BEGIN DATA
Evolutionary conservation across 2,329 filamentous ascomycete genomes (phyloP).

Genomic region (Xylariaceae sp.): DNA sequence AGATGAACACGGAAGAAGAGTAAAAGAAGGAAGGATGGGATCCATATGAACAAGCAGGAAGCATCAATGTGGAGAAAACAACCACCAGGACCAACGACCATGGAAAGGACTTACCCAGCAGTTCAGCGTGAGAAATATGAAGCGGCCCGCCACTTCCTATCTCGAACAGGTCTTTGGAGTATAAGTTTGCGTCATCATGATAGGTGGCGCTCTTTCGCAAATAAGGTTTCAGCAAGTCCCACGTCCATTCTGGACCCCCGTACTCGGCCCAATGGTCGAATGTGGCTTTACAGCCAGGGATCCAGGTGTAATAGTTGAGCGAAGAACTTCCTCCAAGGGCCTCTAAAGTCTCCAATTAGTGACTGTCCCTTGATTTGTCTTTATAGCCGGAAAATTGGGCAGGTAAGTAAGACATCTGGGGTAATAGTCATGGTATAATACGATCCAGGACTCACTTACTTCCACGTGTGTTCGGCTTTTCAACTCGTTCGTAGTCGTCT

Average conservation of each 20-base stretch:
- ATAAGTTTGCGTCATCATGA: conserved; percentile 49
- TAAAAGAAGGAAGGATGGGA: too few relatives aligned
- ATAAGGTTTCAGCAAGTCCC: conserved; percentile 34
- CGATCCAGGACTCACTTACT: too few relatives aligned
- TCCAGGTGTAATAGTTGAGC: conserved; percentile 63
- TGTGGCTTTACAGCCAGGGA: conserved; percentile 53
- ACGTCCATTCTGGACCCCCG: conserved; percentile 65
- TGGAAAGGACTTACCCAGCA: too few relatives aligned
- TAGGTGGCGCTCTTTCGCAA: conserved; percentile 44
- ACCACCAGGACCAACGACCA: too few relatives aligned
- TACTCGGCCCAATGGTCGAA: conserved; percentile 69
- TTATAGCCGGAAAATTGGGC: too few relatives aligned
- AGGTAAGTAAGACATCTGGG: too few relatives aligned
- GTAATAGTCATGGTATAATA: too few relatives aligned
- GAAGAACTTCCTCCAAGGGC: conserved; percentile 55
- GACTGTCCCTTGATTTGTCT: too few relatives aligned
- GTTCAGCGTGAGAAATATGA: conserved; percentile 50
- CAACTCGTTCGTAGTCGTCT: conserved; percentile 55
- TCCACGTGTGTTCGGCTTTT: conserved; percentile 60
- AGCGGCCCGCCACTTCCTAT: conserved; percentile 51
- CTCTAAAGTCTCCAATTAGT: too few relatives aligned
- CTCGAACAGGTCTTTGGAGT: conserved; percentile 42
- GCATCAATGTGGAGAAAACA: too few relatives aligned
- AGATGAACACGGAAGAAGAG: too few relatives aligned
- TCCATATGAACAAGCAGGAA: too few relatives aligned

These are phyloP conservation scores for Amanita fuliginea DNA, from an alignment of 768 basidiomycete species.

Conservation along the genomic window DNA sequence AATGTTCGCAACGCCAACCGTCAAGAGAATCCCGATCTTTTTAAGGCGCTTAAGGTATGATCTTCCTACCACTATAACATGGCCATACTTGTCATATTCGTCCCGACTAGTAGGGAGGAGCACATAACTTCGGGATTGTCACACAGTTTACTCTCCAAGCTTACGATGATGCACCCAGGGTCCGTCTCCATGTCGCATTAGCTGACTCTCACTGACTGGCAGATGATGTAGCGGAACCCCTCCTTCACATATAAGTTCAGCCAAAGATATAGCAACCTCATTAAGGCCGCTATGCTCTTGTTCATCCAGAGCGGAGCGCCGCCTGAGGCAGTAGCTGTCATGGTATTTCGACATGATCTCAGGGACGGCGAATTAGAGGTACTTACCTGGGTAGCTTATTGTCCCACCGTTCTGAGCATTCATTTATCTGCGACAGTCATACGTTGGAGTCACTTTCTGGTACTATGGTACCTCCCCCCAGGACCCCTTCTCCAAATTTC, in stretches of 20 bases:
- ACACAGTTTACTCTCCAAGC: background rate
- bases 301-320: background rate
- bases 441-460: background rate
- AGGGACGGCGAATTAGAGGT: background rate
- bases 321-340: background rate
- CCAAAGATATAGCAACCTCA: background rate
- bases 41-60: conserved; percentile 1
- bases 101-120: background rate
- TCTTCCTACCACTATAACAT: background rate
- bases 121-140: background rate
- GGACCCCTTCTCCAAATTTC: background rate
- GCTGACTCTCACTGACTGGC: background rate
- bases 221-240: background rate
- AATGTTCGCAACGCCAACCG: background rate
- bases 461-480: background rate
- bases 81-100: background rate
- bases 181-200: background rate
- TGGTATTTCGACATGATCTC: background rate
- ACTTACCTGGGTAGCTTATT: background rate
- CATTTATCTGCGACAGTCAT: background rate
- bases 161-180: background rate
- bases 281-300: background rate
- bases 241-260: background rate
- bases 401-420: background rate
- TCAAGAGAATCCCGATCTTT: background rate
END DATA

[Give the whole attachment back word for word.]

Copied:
Evolutionary conservation across 2,329 filamentous ascomycete genomes (phyloP).

Genomic region (Xylariaceae sp.): DNA sequence AGATGAACACGGAAGAAGAGTAAAAGAAGGAAGGATGGGATCCATATGAACAAGCAGGAAGCATCAATGTGGAGAAAACAACCACCAGGACCAACGACCATGGAAAGGACTTACCCAGCAGTTCAGCGTGAGAAATATGAAGCGGCCCGCCACTTCCTATCTCGAACAGGTCTTTGGAGTATAAGTTTGCGTCATCATGATAGGTGGCGCTCTTTCGCAAATAAGGTTTCAGCAAGTCCCACGTCCATTCTGGACCCCCGTACTCGGCCCAATGGTCGAATGTGGCTTTACAGCCAGGGATCCAGGTGTAATAGTTGAGCGAAGAACTTCCTCCAAGGGCCTCTAAAGTCTCCAATTAGTGACTGTCCCTTGATTTGTCTTTATAGCCGGAAAATTGGGCAGGTAAGTAAGACATCTGGGGTAATAGTCATGGTATAATACGATCCAGGACTCACTTACTTCCACGTGTGTTCGGCTTTTCAACTCGTTCGTAGTCGTCT

Average conservation of each 20-base stretch:
- ATAAGTTTGCGTCATCATGA: conserved; percentile 49
- TAAAAGAAGGAAGGATGGGA: too few relatives aligned
- ATAAGGTTTCAGCAAGTCCC: conserved; percentile 34
- CGATCCAGGACTCACTTACT: too few relatives aligned
- TCCAGGTGTAATAGTTGAGC: conserved; percentile 63
- TGTGGCTTTACAGCCAGGGA: conserved; percentile 53
- ACGTCCATTCTGGACCCCCG: conserved; percentile 65
- TGGAAAGGACTTACCCAGCA: too few relatives aligned
- TAGGTGGCGCTCTTTCGCAA: conserved; percentile 44
- ACCACCAGGACCAACGACCA: too few relatives aligned
- TACTCGGCCCAATGGTCGAA: conserved; percentile 69
- TTATAGCCGGAAAATTGGGC: too few relatives aligned
- AGGTAAGTAAGACATCTGGG: too few relatives aligned
- GTAATAGTCATGGTATAATA: too few relatives aligned
- GAAGAACTTCCTCCAAGGGC: conserved; percentile 55
- GACTGTCCCTTGATTTGTCT: too few relatives aligned
- GTTCAGCGTGAGAAATATGA: conserved; percentile 50
- CAACTCGTTCGTAGTCGTCT: conserved; percentile 55
- TCCACGTGTGTTCGGCTTTT: conserved; percentile 60
- AGCGGCCCGCCACTTCCTAT: conserved; percentile 51
- CTCTAAAGTCTCCAATTAGT: too few relatives aligned
- CTCGAACAGGTCTTTGGAGT: conserved; percentile 42
- GCATCAATGTGGAGAAAACA: too few relatives aligned
- AGATGAACACGGAAGAAGAG: too few relatives aligned
- TCCATATGAACAAGCAGGAA: too few relatives aligned

These are phyloP conservation scores for Amanita fuliginea DNA, from an alignment of 768 basidiomycete species.

Conservation along the genomic window DNA sequence AATGTTCGCAACGCCAACCGTCAAGAGAATCCCGATCTTTTTAAGGCGCTTAAGGTATGATCTTCCTACCACTATAACATGGCCATACTTGTCATATTCGTCCCGACTAGTAGGGAGGAGCACATAACTTCGGGATTGTCACACAGTTTACTCTCCAAGCTTACGATGATGCACCCAGGGTCCGTCTCCATGTCGCATTAGCTGACTCTCACTGACTGGCAGATGATGTAGCGGAACCCCTCCTTCACATATAAGTTCAGCCAAAGATATAGCAACCTCATTAAGGCCGCTATGCTCTTGTTCATCCAGAGCGGAGCGCCGCCTGAGGCAGTAGCTGTCATGGTATTTCGACATGATCTCAGGGACGGCGAATTAGAGGTACTTACCTGGGTAGCTTATTGTCCCACCGTTCTGAGCATTCATTTATCTGCGACAGTCATACGTTGGAGTCACTTTCTGGTACTATGGTACCTCCCCCCAGGACCCCTTCTCCAAATTTC, in stretches of 20 bases:
- ACACAGTTTACTCTCCAAGC: background rate
- bases 301-320: background rate
- bases 441-460: background rate
- AGGGACGGCGAATTAGAGGT: background rate
- bases 321-340: background rate
- CCAAAGATATAGCAACCTCA: background rate
- bases 41-60: conserved; percentile 1
- bases 101-120: background rate
- TCTTCCTACCACTATAACAT: background rate
- bases 121-140: background rate
- GGACCCCTTCTCCAAATTTC: background rate
- GCTGACTCTCACTGACTGGC: background rate
- bases 221-240: background rate
- AATGTTCGCAACGCCAACCG: background rate
- bases 461-480: background rate
- bases 81-100: background rate
- bases 181-200: background rate
- TGGTATTTCGACATGATCTC: background rate
- ACTTACCTGGGTAGCTTATT: background rate
- CATTTATCTGCGACAGTCAT: background rate
- bases 161-180: background rate
- bases 281-300: background rate
- bases 241-260: background rate
- bases 401-420: background rate
- TCAAGAGAATCCCGATCTTT: background rate